Jammys Emphasize Diversity As Phish, Dead Win Trophies

Awards show brings together wide range of musicians for night's performances.

NEW YORK — When many people think about jam bands, they picture tie dye, hacky sacks and earthy, organic music filled with instrumental noodling. But lately, musicians have been expanding the boundaries of jam music by infusing elements of techno, hip-hop, avant-jazz and prog rock into their songs.

The goal of the second annual Jammy Awards, held Thursday at the Roseland Ballroom, was to celebrate the growing diversity among jam bands and to encourage artists from different backgrounds to join each other onstage and let fly with the spirit of spontaneous invention. Bluesmen collided with alt-rockers, rappers joined pop stars, turntablists merged with bluegrass twangers, and three-chord punkers dueled with drum'n'bass artists. Regardless of the styles they explored, nearly all the acts held true to the jam edict of pinpointing an emotional moment and stretching it out for minutes at a time.

The house act for the proceedings was the Derek Trucks Band, fronted by the nephew of Allman Brothers Band drummer Butch Trucks. Derek, who replaced guitarist Dickey Betts in the Allmans last year, set the tone for the evening with music that ranged from soulful blues with slippery slide guitar leads to freaky Zappa-esque workouts and covered various strains of funk, free jazz and Latin music in between. During its various sets, the band was joined onstage by Col. Bruce Hampton, pedal steel player Robert Randolph and former "Saturday Night Live" comic Jim Breuer, who led the group through an impromptu blues rendition of his routine "Party in Your Stomach."

First to take the main stage was the Del McCoury Band. Accompanied by Randolph and DJ Logic, they played a Southern-fried bluegrass version of "Swing Low Sweet Chariot." While the dense blend of mandolin, violin, keyboards, banjo and acoustic guitars left little room for Logic to scratch, Randolph's frenzied pedal steel playing gave the music a fiery charge even though the country-hick harmonies eventually wore thin.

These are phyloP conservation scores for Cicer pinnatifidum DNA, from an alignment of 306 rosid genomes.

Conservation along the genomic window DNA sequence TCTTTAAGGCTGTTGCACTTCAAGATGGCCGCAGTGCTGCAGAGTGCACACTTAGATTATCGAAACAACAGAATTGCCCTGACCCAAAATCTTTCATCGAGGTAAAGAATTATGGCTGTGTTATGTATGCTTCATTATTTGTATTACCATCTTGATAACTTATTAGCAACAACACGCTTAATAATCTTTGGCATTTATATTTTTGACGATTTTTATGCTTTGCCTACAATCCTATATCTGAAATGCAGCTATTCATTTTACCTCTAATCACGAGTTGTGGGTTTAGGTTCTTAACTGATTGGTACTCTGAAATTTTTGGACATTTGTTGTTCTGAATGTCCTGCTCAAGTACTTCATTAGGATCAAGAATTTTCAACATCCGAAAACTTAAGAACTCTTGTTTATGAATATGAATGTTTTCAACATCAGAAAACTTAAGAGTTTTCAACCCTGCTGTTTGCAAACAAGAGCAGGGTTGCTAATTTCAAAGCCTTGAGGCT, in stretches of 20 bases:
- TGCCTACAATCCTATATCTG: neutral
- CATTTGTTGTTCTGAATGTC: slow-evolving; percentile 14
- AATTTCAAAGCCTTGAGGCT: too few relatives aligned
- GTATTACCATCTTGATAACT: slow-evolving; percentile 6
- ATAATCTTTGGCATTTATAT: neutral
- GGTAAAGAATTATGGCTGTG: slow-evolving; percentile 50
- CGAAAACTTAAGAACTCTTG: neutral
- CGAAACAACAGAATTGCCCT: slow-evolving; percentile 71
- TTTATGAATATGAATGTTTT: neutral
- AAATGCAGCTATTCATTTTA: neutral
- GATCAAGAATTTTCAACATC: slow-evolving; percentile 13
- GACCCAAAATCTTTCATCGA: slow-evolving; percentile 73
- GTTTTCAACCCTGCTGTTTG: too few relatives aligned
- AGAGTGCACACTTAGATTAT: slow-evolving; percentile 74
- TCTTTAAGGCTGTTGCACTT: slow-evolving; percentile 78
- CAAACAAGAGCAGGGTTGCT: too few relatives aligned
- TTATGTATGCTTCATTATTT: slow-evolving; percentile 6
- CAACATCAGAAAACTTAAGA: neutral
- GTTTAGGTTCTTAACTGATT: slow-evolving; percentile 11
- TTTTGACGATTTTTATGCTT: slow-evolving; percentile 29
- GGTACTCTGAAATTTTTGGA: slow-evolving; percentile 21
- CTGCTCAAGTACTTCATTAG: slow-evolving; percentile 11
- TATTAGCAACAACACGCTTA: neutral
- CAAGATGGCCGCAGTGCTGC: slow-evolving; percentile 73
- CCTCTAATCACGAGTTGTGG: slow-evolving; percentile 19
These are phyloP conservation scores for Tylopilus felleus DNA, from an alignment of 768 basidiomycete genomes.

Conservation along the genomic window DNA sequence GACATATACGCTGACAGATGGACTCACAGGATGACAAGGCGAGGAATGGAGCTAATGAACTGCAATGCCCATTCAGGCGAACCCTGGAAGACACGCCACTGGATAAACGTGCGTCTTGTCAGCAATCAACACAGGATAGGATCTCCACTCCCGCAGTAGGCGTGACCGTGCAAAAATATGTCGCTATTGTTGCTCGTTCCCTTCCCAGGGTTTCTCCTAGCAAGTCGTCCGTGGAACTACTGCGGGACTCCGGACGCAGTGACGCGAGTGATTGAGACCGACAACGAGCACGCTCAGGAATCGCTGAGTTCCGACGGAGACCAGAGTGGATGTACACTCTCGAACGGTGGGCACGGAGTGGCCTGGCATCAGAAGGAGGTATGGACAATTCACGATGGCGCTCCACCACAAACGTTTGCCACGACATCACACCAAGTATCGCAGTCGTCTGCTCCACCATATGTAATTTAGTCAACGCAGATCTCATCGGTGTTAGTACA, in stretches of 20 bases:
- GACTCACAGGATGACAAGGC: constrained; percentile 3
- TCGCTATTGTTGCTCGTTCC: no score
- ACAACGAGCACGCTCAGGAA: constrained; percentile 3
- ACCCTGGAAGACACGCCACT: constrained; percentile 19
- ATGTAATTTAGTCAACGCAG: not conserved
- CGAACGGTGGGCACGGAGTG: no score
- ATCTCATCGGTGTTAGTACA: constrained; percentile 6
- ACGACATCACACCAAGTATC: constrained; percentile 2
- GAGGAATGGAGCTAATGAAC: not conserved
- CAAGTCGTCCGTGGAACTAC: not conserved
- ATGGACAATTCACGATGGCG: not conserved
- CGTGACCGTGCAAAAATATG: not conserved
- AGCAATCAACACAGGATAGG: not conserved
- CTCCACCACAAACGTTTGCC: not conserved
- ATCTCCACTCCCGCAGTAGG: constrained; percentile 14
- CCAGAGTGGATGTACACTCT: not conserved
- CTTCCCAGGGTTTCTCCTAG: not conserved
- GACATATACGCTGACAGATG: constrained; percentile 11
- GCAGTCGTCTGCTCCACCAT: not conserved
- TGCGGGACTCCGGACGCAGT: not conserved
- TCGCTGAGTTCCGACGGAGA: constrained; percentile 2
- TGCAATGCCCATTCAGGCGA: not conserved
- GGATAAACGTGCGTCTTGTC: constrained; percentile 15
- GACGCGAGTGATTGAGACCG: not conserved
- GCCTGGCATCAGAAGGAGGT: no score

With a career batting average of .304 and four Golden Gloves to his name, New York Yankees center fielder Bernie Williams won't be in need of a new job for years to come, but during his brief (by jam band standards) set he showed that when he leaves the majors he can probably find work in the music biz. Joined by the Jazz Mandolin Project, Williams batted out some impressive John Scofield-style guitar licks on a version of Ornette Coleman's "Ramblin'."

Adhering more closely to traditional notions of jamming, the Steve Kimock Band and Trucks played extended and sometimes overly indulgent funk-jazz excursions.

One of the highlights of the Jammy Awards was the Tom Tom Club, who performed a percussive reggae-fueled version of Phish's "Sand" before being joined by Michael Franti of Spearhead for the Club's "Genius of Love" and "Wordy Rappinghood."

The most incongruent performance came from spontaneous combo Lake Trout, who played moody music that incorporated elements of ambient electronica, drum'n'bass, prog rock and avant-jazz. The band's first jam ended with torrents of distorted vocals and epileptic beats that sounded like a slightly less amped-up Atari Teenage Riot. Then the combo was joined by Ramones drummer Marky Ramone and Misfits bassist Jerry Only on vocals for two storming Ramones tunes, "I Wanna Be Sedated" and "Blitzkrieg Bop."

An ambitious but ultimately unsuccessful collaboration between Meters bassist George Porter Jr., Roots vocalist Black Thought and Soulive on Michael Jackson's "Billie Jean" and James Brown's "Soul Power" ranked as the only major disappointment of the show.

Far more kinetic was Les Claypool's Frog Brigade performance with "Late Show" keyboardist Paul Shaffer and string-slinging maverick Junior Brown. The combo burned through a bizarre, uplifting version of the Beatles' "Taxman," slipping in snippets of Primus' "Wynona's Big Brown Beaver." During maniacal solo breaks, Brown strangled a whirlwind of sound from his double-necked guit-steel guitar, Shaffer played intricate organ runs and Claypool thrummed out a variety of rhythmic, funky bass passages. Claypool ended his band's set with a galactic version of King Crimson's "Thela Hun Ginjeet."

The last band of the evening was Disco Biscuits, who along with Blues Traveler singer John Popper and jazz virtuoso guitarist Stanley Jordan played Jane's Addiction's "Three Days" and Led Zeppelin's "Bring It on Home." On the former, Jordan provided angular texture to the band's dusky, moody playing and Popper filled in the sonic gaps with wailing harmonica solos.

The Jammys concluded with various artists including Popper, Jordan and the Derek Trucks Band jamming to the Meters' "Cissy Strut" after Porter won the Lifetime Achievement Award.

Other award winnners included:

  • Release of the Year - Ladies and Gentlemen, the Grateful Dead
  • Jam of the Year - Phil & Friends with Mike Gordon (12/31/00)
  • Live Performance - Phish at Deer Creek in Noblesville, Indiana (7/11/00)
  • Live Album - Live Frogs, Set 1, Les Claypool's Frog Brigade
  • Studio Album - Farmhouse, Phish
  • Mimi Fishman Memorial Award - Mockingbird Foundation
  • Festival of the Year - Gathering of the Vibes
  • Fan Website -
  • Radio Show - "Jam Nation"
  • New Groove of the Year - Yonder Mountain String Band